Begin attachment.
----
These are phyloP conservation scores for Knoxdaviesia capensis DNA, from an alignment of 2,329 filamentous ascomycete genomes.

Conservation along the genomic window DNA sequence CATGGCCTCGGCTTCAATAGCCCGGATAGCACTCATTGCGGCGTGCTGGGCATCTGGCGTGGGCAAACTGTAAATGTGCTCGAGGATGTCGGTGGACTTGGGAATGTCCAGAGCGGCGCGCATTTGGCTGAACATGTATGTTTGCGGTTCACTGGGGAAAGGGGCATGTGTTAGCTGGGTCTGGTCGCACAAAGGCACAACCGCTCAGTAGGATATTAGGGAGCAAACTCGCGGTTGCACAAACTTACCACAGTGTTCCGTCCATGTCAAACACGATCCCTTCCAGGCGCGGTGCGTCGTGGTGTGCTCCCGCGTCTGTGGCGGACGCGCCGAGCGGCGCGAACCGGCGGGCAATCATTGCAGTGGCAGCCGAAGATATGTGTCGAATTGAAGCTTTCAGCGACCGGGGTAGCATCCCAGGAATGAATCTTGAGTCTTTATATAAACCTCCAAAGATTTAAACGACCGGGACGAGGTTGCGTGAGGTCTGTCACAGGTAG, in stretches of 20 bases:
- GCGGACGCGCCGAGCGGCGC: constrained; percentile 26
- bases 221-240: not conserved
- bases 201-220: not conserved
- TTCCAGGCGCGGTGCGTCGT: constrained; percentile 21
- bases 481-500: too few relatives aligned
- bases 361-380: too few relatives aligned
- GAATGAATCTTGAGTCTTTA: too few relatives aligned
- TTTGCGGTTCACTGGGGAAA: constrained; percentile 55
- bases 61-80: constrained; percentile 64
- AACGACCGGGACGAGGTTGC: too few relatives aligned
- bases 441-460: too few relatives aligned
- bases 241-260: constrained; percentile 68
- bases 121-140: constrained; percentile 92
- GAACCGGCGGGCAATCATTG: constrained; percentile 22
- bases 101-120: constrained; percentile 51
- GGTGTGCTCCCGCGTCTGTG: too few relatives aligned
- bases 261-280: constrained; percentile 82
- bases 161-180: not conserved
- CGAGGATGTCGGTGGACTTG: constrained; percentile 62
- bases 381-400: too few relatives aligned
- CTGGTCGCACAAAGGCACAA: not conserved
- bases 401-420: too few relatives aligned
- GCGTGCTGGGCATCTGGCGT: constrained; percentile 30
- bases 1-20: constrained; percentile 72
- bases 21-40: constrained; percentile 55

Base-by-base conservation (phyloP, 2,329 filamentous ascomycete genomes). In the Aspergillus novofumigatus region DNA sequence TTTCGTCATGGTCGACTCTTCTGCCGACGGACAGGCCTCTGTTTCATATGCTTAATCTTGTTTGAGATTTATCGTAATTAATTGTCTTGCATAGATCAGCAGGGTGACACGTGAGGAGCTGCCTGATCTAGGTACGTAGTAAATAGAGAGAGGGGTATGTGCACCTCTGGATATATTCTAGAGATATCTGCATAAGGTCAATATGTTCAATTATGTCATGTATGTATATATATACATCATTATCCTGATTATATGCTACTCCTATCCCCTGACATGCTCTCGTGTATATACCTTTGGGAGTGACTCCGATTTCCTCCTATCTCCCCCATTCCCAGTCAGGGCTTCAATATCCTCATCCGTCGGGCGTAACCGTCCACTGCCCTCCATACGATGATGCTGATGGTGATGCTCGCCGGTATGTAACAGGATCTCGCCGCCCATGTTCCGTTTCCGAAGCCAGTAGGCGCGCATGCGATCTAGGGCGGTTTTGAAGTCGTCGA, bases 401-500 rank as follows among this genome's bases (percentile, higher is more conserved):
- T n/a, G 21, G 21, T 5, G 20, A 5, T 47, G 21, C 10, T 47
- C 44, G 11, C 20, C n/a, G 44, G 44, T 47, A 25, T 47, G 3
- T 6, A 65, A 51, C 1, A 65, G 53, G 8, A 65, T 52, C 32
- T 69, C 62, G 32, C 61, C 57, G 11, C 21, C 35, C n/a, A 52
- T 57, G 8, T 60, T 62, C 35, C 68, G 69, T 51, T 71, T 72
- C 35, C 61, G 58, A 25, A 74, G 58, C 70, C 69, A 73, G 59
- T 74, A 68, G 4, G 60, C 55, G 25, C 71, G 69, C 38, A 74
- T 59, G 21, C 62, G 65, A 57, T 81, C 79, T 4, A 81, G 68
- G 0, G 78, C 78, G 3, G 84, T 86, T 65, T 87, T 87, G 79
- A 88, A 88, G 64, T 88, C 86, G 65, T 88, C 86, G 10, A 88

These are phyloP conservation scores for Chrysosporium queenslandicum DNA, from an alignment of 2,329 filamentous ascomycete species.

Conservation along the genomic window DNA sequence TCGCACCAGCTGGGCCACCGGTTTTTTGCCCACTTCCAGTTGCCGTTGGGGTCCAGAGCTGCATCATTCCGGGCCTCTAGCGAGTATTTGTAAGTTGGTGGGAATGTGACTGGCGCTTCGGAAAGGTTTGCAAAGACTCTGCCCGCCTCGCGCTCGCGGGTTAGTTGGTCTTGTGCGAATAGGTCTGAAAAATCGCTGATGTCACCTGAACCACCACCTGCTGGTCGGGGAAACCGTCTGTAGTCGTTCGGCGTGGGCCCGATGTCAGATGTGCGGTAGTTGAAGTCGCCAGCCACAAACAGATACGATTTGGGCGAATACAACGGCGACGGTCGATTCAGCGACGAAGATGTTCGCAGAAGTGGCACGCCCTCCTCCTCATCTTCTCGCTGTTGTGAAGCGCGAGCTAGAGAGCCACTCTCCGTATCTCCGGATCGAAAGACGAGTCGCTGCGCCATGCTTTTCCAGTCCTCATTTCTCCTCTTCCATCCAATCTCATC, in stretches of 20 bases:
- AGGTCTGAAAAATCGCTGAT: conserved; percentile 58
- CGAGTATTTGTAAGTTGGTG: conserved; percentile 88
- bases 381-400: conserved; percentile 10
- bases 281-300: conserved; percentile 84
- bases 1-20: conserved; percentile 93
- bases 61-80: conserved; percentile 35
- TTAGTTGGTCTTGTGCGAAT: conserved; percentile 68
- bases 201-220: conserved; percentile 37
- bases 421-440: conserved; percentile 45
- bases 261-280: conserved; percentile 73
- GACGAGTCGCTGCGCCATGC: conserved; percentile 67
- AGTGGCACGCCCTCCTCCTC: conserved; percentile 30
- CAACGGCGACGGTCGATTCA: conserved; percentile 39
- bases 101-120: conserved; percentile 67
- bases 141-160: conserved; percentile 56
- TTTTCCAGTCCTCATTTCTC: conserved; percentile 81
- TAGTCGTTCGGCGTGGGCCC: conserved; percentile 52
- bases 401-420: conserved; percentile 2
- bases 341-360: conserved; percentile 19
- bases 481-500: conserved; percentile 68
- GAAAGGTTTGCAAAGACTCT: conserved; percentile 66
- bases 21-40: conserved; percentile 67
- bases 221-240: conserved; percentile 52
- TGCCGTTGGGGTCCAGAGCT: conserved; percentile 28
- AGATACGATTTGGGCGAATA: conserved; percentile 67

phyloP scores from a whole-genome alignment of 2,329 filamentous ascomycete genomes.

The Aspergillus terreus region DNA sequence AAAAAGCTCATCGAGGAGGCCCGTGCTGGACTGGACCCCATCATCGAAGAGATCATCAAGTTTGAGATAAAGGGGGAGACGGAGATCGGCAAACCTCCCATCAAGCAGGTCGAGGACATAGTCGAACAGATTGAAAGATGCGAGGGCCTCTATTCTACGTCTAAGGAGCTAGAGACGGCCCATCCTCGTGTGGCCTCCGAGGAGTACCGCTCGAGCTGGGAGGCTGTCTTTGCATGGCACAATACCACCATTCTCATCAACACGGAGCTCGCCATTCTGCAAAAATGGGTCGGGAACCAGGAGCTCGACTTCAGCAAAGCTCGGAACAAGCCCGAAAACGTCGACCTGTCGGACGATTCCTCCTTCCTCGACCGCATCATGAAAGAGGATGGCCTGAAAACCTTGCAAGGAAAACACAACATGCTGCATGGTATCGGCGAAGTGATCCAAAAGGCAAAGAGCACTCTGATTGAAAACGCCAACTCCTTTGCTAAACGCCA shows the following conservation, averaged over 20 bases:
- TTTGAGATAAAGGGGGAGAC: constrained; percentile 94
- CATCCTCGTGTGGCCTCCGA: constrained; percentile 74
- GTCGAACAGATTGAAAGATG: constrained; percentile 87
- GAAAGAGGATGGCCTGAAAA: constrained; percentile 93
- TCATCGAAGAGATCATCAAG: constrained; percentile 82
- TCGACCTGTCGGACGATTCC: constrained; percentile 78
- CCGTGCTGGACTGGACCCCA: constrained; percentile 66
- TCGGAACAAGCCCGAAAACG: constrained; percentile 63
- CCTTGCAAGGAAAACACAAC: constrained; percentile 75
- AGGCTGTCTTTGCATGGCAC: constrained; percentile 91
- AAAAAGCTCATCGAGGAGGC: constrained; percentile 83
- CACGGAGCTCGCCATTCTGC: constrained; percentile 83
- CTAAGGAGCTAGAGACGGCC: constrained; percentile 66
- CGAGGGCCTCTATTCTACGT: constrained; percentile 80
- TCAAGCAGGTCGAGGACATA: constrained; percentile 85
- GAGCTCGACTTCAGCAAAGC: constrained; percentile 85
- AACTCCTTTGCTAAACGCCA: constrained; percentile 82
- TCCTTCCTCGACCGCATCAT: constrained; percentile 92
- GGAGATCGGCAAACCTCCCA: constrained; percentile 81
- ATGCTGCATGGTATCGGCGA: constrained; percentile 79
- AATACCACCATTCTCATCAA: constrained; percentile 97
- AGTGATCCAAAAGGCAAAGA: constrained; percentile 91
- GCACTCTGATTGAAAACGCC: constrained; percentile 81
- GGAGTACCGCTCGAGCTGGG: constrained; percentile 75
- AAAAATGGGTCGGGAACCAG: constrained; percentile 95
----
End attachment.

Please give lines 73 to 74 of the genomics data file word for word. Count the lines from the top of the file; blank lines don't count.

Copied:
- TCGACCTGTCGGACGATTCC: constrained; percentile 78
- CCGTGCTGGACTGGACCCCA: constrained; percentile 66